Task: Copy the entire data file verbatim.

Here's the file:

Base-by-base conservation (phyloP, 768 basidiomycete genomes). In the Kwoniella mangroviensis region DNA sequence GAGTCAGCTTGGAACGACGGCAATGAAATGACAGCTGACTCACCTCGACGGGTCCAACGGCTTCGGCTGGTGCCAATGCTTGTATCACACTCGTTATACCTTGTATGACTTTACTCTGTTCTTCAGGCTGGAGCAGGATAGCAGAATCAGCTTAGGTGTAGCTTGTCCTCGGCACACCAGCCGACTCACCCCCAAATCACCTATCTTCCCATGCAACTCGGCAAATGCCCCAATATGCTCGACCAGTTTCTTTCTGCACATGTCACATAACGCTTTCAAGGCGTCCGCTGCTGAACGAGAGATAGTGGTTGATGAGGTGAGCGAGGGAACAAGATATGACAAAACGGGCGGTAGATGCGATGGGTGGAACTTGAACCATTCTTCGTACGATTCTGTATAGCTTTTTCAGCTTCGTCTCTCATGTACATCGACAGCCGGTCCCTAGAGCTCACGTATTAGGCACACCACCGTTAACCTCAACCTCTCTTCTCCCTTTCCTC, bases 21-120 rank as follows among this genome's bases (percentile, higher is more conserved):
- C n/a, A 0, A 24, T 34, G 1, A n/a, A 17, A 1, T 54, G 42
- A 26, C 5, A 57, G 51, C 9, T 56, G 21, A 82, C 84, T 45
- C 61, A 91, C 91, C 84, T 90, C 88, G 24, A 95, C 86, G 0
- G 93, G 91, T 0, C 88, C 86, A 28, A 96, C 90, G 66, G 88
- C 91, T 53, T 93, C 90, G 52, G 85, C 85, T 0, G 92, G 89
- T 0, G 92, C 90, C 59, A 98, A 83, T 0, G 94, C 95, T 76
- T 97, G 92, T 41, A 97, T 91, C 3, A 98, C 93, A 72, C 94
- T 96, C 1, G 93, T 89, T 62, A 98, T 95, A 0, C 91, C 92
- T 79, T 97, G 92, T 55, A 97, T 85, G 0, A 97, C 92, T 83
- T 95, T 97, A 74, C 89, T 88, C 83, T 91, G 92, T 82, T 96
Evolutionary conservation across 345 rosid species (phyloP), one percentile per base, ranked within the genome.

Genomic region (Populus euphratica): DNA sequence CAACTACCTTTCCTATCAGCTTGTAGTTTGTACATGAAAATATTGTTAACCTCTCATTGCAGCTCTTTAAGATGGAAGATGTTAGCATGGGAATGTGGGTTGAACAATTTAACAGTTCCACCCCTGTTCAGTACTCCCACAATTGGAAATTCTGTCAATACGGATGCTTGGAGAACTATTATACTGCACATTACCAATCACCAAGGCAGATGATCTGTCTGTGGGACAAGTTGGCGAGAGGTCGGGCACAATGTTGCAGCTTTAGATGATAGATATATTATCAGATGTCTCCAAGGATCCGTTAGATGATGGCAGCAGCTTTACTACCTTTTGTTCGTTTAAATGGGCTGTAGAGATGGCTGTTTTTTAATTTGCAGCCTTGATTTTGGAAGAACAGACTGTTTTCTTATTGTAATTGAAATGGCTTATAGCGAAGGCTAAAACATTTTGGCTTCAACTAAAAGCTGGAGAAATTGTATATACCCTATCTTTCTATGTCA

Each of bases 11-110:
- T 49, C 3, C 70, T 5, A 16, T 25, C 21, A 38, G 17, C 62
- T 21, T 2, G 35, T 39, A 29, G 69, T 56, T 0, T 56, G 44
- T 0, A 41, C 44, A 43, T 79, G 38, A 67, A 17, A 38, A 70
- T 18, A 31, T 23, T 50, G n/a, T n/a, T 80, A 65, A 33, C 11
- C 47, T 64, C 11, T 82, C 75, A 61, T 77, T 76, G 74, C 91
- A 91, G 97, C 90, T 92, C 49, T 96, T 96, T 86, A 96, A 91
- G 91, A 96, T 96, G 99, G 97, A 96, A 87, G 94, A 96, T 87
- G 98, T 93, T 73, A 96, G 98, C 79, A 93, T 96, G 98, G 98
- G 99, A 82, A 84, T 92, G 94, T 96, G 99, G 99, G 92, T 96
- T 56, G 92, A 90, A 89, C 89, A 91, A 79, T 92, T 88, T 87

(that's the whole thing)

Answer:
Base-by-base conservation (phyloP, 768 basidiomycete genomes). In the Kwoniella mangroviensis region DNA sequence GAGTCAGCTTGGAACGACGGCAATGAAATGACAGCTGACTCACCTCGACGGGTCCAACGGCTTCGGCTGGTGCCAATGCTTGTATCACACTCGTTATACCTTGTATGACTTTACTCTGTTCTTCAGGCTGGAGCAGGATAGCAGAATCAGCTTAGGTGTAGCTTGTCCTCGGCACACCAGCCGACTCACCCCCAAATCACCTATCTTCCCATGCAACTCGGCAAATGCCCCAATATGCTCGACCAGTTTCTTTCTGCACATGTCACATAACGCTTTCAAGGCGTCCGCTGCTGAACGAGAGATAGTGGTTGATGAGGTGAGCGAGGGAACAAGATATGACAAAACGGGCGGTAGATGCGATGGGTGGAACTTGAACCATTCTTCGTACGATTCTGTATAGCTTTTTCAGCTTCGTCTCTCATGTACATCGACAGCCGGTCCCTAGAGCTCACGTATTAGGCACACCACCGTTAACCTCAACCTCTCTTCTCCCTTTCCTC, bases 21-120 rank as follows among this genome's bases (percentile, higher is more conserved):
- C n/a, A 0, A 24, T 34, G 1, A n/a, A 17, A 1, T 54, G 42
- A 26, C 5, A 57, G 51, C 9, T 56, G 21, A 82, C 84, T 45
- C 61, A 91, C 91, C 84, T 90, C 88, G 24, A 95, C 86, G 0
- G 93, G 91, T 0, C 88, C 86, A 28, A 96, C 90, G 66, G 88
- C 91, T 53, T 93, C 90, G 52, G 85, C 85, T 0, G 92, G 89
- T 0, G 92, C 90, C 59, A 98, A 83, T 0, G 94, C 95, T 76
- T 97, G 92, T 41, A 97, T 91, C 3, A 98, C 93, A 72, C 94
- T 96, C 1, G 93, T 89, T 62, A 98, T 95, A 0, C 91, C 92
- T 79, T 97, G 92, T 55, A 97, T 85, G 0, A 97, C 92, T 83
- T 95, T 97, A 74, C 89, T 88, C 83, T 91, G 92, T 82, T 96
Evolutionary conservation across 345 rosid species (phyloP), one percentile per base, ranked within the genome.

Genomic region (Populus euphratica): DNA sequence CAACTACCTTTCCTATCAGCTTGTAGTTTGTACATGAAAATATTGTTAACCTCTCATTGCAGCTCTTTAAGATGGAAGATGTTAGCATGGGAATGTGGGTTGAACAATTTAACAGTTCCACCCCTGTTCAGTACTCCCACAATTGGAAATTCTGTCAATACGGATGCTTGGAGAACTATTATACTGCACATTACCAATCACCAAGGCAGATGATCTGTCTGTGGGACAAGTTGGCGAGAGGTCGGGCACAATGTTGCAGCTTTAGATGATAGATATATTATCAGATGTCTCCAAGGATCCGTTAGATGATGGCAGCAGCTTTACTACCTTTTGTTCGTTTAAATGGGCTGTAGAGATGGCTGTTTTTTAATTTGCAGCCTTGATTTTGGAAGAACAGACTGTTTTCTTATTGTAATTGAAATGGCTTATAGCGAAGGCTAAAACATTTTGGCTTCAACTAAAAGCTGGAGAAATTGTATATACCCTATCTTTCTATGTCA

Each of bases 11-110:
- T 49, C 3, C 70, T 5, A 16, T 25, C 21, A 38, G 17, C 62
- T 21, T 2, G 35, T 39, A 29, G 69, T 56, T 0, T 56, G 44
- T 0, A 41, C 44, A 43, T 79, G 38, A 67, A 17, A 38, A 70
- T 18, A 31, T 23, T 50, G n/a, T n/a, T 80, A 65, A 33, C 11
- C 47, T 64, C 11, T 82, C 75, A 61, T 77, T 76, G 74, C 91
- A 91, G 97, C 90, T 92, C 49, T 96, T 96, T 86, A 96, A 91
- G 91, A 96, T 96, G 99, G 97, A 96, A 87, G 94, A 96, T 87
- G 98, T 93, T 73, A 96, G 98, C 79, A 93, T 96, G 98, G 98
- G 99, A 82, A 84, T 92, G 94, T 96, G 99, G 99, G 92, T 96
- T 56, G 92, A 90, A 89, C 89, A 91, A 79, T 92, T 88, T 87